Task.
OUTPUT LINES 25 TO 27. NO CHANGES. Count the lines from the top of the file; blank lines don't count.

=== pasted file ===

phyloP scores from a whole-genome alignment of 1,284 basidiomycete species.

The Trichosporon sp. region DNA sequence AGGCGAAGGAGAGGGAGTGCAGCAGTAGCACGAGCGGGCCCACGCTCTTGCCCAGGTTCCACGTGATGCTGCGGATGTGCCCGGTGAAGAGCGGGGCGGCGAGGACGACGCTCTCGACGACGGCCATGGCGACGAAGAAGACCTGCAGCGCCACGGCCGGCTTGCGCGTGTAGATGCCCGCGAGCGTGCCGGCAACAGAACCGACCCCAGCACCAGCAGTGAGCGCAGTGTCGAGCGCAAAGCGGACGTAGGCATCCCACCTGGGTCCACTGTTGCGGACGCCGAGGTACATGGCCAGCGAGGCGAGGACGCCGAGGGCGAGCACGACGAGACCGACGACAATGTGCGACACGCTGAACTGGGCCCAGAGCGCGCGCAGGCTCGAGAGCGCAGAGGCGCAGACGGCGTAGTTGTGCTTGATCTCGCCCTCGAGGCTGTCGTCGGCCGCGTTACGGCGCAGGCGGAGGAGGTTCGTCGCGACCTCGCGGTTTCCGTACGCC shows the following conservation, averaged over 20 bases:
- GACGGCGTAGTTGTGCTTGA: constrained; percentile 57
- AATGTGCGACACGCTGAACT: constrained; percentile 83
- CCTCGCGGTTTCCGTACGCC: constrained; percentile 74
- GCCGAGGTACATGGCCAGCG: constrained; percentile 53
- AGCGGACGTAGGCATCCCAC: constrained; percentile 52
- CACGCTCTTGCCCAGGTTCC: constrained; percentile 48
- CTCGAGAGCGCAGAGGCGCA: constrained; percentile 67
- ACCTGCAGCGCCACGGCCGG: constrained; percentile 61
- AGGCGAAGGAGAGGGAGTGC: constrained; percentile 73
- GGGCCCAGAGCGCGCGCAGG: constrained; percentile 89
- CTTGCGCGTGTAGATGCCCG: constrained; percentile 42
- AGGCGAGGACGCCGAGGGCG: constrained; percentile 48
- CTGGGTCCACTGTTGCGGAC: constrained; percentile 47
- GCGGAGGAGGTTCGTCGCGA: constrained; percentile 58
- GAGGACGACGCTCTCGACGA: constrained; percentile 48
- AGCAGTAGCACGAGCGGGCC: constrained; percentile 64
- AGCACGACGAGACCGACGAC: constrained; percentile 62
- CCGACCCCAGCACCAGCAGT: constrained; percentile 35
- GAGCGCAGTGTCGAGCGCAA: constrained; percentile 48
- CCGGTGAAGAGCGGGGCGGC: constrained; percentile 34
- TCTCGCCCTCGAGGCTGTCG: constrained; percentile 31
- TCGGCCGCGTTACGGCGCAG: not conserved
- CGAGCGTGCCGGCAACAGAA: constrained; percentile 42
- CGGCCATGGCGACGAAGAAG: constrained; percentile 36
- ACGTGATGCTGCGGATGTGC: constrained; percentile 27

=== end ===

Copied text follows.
- CGAGCGTGCCGGCAACAGAA: constrained; percentile 42
- CGGCCATGGCGACGAAGAAG: constrained; percentile 36
- ACGTGATGCTGCGGATGTGC: constrained; percentile 27